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May 11, 2020 - 8:43pm

City acts to cut costs and control expenses amid potential $2.5M revenue shortfall due to COVID-19

posted by Billie Owens in covid-19, news, city of batavia, 2020-21 fiscal year.

Press release:

The City of Batavia has conducted a gap funding analysis amid the COVID-19 pandemic and estimates a potential $2.5M shortfall in revenue to the General Fund in the 2020-21 fiscal year.

The City’s budget was passed in March 2020 and was balanced with $17,598,636 in revenue and expenses.

The potential for a $2.5M revenue shortfall is dependent on many factors including projections for lower than estimated sales tax, property tax, and fee revenues.

“Currently the City is facing a gap in revenue, and we are working diligently to control spending across all cost centers," said City Manager Martin Moore, Ph.D, who shared this information at tonight's City Council meeting. "The most recent figures for April show a 26-percent loss in sales tax revenue.

"This will mean a 26-percent reduction in the City’s sales tax distribution payment for the month of April from the County. Revenue losses from sales tax could ultimately reach 30 percent over the entire year. Other cuts are expected from state aid as well."

Due to the COVID-19 economic shut-down, the City is also forecasting an estimated:

  • $1,950,000 loss of sales tax revenue, a 30-percent reduction of the budgeted amount.
  • $350,106 shortage in property tax revenue, a 15-percent reduction of the budgeted amount.
  • $278,386 loss in other revenue (building permits, bail, licenses, and other fee revenue), a 15-percent reduction of the budgeted amount.

These estimates will change as the full economic impact of the COVID-19 is realized. Therefore, the City is taking a phased approach to cost cutting and will continue to make adjustments as the year moves on. Other avenues will be explored to close the funding gap as we move forward.

City Departments have been directed to make immediate cost cuts by deferring purchasing on a wide range of items, implementing layoffs of many part-time employees, and instituting a hiring freeze on all open positions.

These measures are only the first phase of plans to reduce costs amid projected revenue shortfalls, and will achieve $1.1M in expense reductions.

Specifically, the savings will be realized from the following reductions:

  • $435,384 in savings from hiring freeze
  • $260,972 in reductions from the Administrative Department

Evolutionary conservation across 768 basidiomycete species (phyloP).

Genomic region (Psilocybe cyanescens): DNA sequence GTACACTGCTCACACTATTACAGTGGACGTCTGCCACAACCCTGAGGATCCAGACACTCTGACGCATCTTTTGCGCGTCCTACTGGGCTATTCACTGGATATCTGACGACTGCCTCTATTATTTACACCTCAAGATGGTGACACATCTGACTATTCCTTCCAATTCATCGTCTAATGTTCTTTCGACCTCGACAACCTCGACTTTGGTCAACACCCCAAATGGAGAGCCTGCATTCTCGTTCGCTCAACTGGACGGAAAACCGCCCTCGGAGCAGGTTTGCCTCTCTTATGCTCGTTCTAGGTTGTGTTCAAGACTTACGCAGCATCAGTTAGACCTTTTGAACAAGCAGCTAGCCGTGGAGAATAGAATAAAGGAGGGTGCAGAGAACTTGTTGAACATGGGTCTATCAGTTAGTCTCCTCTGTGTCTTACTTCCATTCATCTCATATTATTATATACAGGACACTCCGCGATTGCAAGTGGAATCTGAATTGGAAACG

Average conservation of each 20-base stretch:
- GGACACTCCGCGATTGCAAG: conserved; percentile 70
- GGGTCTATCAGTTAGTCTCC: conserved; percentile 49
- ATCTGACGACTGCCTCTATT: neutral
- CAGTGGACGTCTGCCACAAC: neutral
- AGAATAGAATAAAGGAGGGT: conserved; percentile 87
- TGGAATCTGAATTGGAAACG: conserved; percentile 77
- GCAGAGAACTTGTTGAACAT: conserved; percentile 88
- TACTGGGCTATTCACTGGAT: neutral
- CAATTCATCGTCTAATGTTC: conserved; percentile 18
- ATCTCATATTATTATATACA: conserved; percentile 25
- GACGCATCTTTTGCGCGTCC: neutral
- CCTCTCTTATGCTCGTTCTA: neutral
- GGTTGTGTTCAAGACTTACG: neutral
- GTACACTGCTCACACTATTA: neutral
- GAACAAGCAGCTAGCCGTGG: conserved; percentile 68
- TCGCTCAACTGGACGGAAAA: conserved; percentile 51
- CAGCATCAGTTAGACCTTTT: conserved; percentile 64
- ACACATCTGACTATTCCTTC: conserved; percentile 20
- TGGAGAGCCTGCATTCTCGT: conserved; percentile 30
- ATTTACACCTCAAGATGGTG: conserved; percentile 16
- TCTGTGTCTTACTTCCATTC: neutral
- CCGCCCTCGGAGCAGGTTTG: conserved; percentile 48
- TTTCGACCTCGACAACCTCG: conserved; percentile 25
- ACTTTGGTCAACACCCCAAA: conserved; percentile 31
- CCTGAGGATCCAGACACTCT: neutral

o   Cancellation of Summer Recreation program for 2020;

o   Reduction in attorney and legal services;

o   General liability insurance policy savings;

o   Delayed/termed payment to economic development corporation;

o   Cut of community celebrations and event support (Picnic in the Park);

o   Cut in travel and training;

o   Elimination of employee recognition program funding and GLOW Corporate Cup fee for employees to participate;

o   Layoff of part-time clerk position for three months;

o   Supplies and materials cuts and deferrals of purchasing.

  • $133,627 in reductions from the Police Department

o   Crossing guard layoff;

o   Eliminate special community policing initiatives (NET details, explorer post, community policing, events, etc.);

o   Delay vehicle purchases;

o   Deferral of supplies and equipment purchasing (crime scene camera, camcorder purchases, outfitting new officers, ERT uniform expenses);

o   Cut in nonmandatory training;

o   Layoff of part-time dispatcher position;

  • $77,370 in reductions from the Fire Department

o   Cut in nonmandatory travel and training;

o   Deferral of supplies and equipment purchases (fire gloves, fire extinguisher replacement, gas meters, hydrant markers, turnout gear, ropes, harnesses, portable radios and pagers among other supplies).

  • $118,760 in reductions from the Department of Public Works

o   Cut in nonmandatory travel and training;

o   Street light replacement purchases eliminated;

o   Deferral of supplies and equipment purchases (patching material, traffic signs, vehicle and plow repair, park equipment);

o   Deferral of repair and maintenance at nonessential equipment at park;

o   Deferral of lighting repairs at parks;

o   Cut in overtime in parks budget, Bureau of Maintenance, community celebrations and special events, street cleaning, Bureau of Inspections;

o  $75,000 suspension of funding reserve accounts at this time.

These cuts will result in lower levels of service for many programs including parks, youth activities, community celebrations, economic development, as well as police and fire initiatives. All departments will be operating without full staffing levels due to the hiring freeze and layoffs of part-time workers.

Although there will be reduced levels of spending for the Police and Fire Departments, citizens should be reassured that both Departments intend to keep the same level of response to calls for service. Both Police and Fire Departments continue to operate and respond to all emergency and nonemergency calls for service.

In the event of an emergency, residents are reminded to call 9-1-1.

“Between the gap funding analysis and cash flow projections, I am diligently watching the financial health of the City," Moore said. "The first phase of reductions will result in a loss of some services and layoffs. This is painful but necessary. I can only express my appreciation to the City of Batavia employees for their continued hard work and dedication during these extremely difficult times."



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